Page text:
It’s only in recent years that women’s football is gaining mainstream traction in this part of the world, but ‘The 99ers’ makes it crystal clear that the ladies who took the USA to World Cup glory 22 years ago had the American public eating out of the palms of their hands. It’s a byte-sized 51 minutes in length, making it short enough to enjoy in one sitting but plentiful enough to leave the viewer feeling far from short-changed.
Graham Hollingsworth – Three Kings
The sign of a brilliant documentary is that it can make you suddenly fascinated by a topic that you previously knew very little/nothing about. And while I’d certainly known the names Bill Shankly, Jock Stein and Matt Busby, I knew embarrassingly little about the finer details of their managerial careers, let alone their upbringing, with all three men being born and growing up in small mining towns in Lanarkshire and Ayrshire.
Director Jonny Owen, who has also been responsible for the wonderful ‘I Believe In Miracles about Nottingham Forest and Brian Clough winning the European Cup in the late 1970s, weaves a story about the three remarkable managers, and how each of them inspired Liverpool, Celtic and Manchester United respectably to greatness that hardly seemed possible before. Stein and Busby took their sides to European glory, while Shankly took Liverpool from a second division side to regular first division champions, paving the way for the likes of Bob Baisley and Joe Fagan to reap the rewards in Europe.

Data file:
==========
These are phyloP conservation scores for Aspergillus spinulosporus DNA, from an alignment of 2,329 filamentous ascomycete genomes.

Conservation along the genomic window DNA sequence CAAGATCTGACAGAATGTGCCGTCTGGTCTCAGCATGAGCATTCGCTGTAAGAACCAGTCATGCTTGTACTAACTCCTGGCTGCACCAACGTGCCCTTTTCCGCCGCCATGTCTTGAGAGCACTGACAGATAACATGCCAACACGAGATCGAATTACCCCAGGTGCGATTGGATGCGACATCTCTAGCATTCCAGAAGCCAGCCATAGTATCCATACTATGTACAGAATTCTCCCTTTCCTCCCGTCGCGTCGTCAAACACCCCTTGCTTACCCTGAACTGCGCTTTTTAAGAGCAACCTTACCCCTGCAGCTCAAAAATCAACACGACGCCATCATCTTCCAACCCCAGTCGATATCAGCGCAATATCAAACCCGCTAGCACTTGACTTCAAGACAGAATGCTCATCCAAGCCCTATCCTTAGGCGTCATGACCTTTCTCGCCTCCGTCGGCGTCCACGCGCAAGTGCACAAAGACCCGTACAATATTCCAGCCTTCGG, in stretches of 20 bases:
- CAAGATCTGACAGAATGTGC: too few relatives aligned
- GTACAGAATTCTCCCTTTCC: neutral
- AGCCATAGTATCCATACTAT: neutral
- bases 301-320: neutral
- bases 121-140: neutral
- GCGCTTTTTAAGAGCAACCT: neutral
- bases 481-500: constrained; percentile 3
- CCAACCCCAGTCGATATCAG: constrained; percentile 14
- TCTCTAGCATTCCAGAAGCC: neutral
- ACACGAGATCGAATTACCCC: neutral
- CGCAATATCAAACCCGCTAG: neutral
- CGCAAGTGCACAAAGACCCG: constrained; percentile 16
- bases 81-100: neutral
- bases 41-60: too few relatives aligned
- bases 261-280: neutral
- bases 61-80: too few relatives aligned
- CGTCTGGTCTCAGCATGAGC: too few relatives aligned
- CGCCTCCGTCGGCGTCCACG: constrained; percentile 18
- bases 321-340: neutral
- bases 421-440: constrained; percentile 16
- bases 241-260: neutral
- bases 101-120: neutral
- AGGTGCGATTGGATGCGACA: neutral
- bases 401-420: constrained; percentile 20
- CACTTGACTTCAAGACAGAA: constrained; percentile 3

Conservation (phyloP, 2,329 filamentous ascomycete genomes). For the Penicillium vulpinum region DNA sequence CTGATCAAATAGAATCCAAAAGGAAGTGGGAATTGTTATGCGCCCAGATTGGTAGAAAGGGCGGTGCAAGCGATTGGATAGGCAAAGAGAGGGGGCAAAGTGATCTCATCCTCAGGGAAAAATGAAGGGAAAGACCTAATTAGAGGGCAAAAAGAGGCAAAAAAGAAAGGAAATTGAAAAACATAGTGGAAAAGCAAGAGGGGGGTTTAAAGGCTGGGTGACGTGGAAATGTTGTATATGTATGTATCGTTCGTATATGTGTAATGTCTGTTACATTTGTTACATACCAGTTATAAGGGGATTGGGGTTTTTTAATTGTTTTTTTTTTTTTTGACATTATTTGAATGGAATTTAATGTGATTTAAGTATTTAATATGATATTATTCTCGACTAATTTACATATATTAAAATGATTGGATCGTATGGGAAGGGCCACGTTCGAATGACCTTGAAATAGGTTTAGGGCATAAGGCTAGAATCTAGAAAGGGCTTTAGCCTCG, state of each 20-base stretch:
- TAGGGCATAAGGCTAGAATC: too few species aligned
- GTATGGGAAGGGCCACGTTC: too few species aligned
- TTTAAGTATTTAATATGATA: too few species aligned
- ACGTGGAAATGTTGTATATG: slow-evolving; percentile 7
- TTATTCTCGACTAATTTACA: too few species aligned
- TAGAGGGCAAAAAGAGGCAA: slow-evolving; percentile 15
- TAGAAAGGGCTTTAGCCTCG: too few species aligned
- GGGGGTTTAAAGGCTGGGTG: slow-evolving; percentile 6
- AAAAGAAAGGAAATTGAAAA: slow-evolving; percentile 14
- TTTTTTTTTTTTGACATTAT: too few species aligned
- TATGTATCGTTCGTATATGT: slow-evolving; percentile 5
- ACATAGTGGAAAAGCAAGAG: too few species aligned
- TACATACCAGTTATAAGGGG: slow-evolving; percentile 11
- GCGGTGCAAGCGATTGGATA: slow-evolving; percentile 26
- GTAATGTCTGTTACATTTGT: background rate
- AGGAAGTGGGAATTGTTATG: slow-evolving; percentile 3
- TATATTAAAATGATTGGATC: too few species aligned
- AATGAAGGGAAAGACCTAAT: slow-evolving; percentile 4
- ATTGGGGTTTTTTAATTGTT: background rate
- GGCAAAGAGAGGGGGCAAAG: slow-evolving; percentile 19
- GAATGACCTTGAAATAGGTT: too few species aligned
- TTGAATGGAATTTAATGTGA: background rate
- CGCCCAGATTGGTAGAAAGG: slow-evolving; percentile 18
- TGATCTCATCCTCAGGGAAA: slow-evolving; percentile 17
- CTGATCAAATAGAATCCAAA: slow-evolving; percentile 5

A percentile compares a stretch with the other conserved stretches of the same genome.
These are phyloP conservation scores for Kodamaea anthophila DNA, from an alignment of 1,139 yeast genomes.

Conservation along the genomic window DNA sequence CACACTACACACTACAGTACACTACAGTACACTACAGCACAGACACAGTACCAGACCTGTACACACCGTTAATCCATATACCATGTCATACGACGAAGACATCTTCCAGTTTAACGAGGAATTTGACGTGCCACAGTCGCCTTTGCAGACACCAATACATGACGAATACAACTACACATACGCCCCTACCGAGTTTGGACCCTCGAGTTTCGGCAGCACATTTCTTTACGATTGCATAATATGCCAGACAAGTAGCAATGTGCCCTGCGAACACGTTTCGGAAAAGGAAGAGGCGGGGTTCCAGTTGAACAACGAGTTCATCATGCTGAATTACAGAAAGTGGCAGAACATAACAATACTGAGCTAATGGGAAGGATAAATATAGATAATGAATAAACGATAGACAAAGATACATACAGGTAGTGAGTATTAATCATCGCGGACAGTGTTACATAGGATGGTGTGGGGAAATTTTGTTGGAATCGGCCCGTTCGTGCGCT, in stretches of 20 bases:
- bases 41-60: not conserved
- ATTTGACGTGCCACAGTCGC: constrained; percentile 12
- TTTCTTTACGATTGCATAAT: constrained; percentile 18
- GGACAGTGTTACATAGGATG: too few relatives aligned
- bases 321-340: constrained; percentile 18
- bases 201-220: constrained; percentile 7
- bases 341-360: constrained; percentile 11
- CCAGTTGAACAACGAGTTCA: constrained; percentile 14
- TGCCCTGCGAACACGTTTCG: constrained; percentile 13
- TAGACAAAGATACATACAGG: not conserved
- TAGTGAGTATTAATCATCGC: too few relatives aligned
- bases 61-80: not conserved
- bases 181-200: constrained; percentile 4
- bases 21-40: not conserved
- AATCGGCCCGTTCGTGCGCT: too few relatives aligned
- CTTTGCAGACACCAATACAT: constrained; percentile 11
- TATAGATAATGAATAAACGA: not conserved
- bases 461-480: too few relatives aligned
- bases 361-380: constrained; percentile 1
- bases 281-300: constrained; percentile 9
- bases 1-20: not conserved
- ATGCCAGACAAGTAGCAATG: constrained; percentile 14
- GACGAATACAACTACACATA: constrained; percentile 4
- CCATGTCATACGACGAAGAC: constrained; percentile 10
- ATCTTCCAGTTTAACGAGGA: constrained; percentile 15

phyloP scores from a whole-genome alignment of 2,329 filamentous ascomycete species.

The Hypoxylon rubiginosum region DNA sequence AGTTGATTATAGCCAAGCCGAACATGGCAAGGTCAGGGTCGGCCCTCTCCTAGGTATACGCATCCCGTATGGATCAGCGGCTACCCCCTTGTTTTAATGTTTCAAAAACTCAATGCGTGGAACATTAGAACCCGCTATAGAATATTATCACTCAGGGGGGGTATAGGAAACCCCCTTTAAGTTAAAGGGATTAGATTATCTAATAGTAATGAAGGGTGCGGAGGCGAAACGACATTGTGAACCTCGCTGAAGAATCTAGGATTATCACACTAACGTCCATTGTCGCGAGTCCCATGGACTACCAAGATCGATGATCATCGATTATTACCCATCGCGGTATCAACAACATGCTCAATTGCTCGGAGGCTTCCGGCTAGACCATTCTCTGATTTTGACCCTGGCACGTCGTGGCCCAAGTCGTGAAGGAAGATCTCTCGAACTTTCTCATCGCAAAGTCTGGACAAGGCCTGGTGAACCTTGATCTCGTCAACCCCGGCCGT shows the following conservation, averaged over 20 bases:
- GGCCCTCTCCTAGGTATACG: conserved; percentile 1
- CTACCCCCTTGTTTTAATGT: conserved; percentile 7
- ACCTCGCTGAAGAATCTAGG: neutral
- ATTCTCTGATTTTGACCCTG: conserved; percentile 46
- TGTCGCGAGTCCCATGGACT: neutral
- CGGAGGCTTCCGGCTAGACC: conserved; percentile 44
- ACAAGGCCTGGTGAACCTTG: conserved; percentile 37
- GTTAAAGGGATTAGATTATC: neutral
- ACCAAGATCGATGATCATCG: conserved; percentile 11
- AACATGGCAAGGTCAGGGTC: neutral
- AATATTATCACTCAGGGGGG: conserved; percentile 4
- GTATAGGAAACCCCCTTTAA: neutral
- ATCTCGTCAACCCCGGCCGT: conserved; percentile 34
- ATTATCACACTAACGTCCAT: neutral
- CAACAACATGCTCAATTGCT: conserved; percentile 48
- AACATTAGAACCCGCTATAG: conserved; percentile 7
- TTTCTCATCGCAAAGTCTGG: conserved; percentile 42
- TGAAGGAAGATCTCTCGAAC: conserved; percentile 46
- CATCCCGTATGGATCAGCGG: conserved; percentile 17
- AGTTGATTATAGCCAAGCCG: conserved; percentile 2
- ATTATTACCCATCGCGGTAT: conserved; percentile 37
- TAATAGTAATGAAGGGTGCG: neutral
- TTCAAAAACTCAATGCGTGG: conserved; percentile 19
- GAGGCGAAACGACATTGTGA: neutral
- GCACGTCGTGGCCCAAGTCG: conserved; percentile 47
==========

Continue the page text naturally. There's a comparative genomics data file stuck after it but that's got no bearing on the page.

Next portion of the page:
It also depicts a time when rival managers had real respect for each other, and before the modern obsession of hating your rivals with a passion. These three were all proud gentlemen, with a strong resolve to not only win but to win the right way. How Shankly upheld his strong Socialist views, Busby recovered from the Munich air disaster, and how Stein handled the Protestant/Catholic factions within Glasgow shows that these men were much more than your ordinary manager, but they were in fact ‘Three Kings’.
James Bolam- Diego Maradona
In 1981 Diego Maradona’s agent Jorge Cyterszpiler decided to commence work on a film with the intention of it being released to break Maradona in America. The film was never released but tapes were discovered that contained hours and hours of footage. This was offered to director Asif Kapadia. Maradona’s ex-wife also had tapes and after getting her and the man himself onside they decided to produce this film
.The film starts with a car containing Maradona speeding through the streets of Naples to take him to his unveiling as a Napoli player. The soundtrack is Delorian Dynamite by Todd Terje and cuts to the story of his fotballing life up until this moment. Starting at Argentinos Juniors and then onto Boca and finally Barcelona. Barcelona wasn’t a happy time with a serious injury and hepatitis. He was criticised for his lifestyle in Catalonia where they prefer their players to represent Barca with dignity and his constant partying was criticised. The scene ends with the car arriving at the Stadio San Pablo and this is where the story begins.